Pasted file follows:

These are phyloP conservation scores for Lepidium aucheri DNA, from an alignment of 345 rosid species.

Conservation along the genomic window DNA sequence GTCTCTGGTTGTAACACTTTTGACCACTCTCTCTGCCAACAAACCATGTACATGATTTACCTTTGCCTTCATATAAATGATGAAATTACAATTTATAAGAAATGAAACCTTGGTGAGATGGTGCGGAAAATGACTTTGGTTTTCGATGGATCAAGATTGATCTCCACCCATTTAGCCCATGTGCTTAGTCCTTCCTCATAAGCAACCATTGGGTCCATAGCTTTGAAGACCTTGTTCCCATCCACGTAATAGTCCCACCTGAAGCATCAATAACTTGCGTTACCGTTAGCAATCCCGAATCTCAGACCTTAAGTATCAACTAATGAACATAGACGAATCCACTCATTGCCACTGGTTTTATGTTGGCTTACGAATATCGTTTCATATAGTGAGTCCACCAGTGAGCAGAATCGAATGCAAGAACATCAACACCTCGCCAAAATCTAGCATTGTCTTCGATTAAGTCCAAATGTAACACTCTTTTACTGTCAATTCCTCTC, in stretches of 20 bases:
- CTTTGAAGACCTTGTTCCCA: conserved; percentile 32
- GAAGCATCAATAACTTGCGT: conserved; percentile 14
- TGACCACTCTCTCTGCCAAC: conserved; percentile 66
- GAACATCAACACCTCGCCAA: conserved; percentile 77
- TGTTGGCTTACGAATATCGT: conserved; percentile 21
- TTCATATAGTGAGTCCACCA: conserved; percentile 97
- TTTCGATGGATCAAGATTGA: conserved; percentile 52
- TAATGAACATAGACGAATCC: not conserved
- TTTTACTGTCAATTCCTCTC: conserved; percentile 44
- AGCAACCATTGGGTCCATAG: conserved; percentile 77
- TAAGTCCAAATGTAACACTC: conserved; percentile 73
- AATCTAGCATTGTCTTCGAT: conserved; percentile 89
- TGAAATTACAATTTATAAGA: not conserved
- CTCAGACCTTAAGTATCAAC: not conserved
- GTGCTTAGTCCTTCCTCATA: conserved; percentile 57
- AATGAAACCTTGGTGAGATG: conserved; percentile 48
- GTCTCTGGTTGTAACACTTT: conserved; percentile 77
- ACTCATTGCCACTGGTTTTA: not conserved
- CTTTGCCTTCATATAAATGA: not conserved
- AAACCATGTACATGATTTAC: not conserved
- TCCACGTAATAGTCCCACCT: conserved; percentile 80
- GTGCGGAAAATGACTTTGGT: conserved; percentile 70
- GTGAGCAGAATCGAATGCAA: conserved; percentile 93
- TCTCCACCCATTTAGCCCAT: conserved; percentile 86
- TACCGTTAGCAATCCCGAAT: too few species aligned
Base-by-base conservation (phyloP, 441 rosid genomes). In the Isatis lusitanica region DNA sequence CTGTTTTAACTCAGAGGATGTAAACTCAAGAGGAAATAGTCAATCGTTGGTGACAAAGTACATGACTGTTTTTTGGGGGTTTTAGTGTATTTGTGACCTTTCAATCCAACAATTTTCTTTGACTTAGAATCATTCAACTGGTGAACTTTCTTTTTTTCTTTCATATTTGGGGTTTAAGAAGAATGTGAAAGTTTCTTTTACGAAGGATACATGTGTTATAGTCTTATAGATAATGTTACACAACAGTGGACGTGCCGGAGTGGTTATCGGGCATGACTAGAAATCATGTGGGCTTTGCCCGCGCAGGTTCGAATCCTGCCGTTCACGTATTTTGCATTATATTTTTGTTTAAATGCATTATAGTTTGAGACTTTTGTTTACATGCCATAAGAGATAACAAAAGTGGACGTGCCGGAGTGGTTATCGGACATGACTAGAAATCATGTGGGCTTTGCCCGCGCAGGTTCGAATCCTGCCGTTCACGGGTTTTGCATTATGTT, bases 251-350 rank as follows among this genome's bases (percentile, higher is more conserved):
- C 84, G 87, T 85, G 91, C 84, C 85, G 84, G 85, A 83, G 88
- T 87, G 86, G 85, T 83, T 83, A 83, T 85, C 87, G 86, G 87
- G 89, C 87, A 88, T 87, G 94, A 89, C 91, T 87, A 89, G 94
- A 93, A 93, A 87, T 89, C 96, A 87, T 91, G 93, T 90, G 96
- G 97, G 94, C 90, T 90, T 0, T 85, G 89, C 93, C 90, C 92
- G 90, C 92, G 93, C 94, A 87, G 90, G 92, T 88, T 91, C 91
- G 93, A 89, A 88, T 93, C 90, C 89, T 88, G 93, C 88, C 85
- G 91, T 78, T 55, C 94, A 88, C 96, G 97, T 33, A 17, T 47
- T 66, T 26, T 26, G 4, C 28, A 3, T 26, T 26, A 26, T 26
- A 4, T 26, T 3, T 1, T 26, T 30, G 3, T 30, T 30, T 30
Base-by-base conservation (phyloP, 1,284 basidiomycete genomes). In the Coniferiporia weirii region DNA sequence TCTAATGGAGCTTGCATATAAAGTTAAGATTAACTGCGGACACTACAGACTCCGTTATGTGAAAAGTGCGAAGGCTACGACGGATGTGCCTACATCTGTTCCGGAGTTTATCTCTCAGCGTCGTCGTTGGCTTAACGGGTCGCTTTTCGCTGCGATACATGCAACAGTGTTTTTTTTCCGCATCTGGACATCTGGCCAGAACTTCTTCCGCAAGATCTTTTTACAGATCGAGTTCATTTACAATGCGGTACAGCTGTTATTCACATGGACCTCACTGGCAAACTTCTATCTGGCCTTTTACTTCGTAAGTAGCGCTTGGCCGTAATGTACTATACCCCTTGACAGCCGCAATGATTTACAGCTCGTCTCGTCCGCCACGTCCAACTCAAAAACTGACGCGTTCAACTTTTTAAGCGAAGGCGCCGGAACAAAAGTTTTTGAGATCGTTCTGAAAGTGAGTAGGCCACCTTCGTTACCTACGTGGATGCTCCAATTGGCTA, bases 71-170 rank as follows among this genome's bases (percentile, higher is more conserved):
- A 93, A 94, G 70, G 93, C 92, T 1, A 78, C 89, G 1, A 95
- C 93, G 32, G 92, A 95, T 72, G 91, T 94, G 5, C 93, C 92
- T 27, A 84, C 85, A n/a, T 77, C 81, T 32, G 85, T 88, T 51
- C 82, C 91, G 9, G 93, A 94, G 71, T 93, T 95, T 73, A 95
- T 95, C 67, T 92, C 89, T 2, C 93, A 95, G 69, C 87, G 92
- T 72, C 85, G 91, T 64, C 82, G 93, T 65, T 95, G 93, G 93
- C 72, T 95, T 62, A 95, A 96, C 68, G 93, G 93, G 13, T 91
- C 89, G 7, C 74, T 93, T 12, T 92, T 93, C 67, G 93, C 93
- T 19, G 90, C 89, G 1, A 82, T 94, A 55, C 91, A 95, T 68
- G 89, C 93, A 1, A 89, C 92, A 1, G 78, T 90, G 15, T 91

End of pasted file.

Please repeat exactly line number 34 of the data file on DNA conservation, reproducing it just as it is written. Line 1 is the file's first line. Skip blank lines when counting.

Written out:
- G 90, C 92, G 93, C 94, A 87, G 90, G 92, T 88, T 91, C 91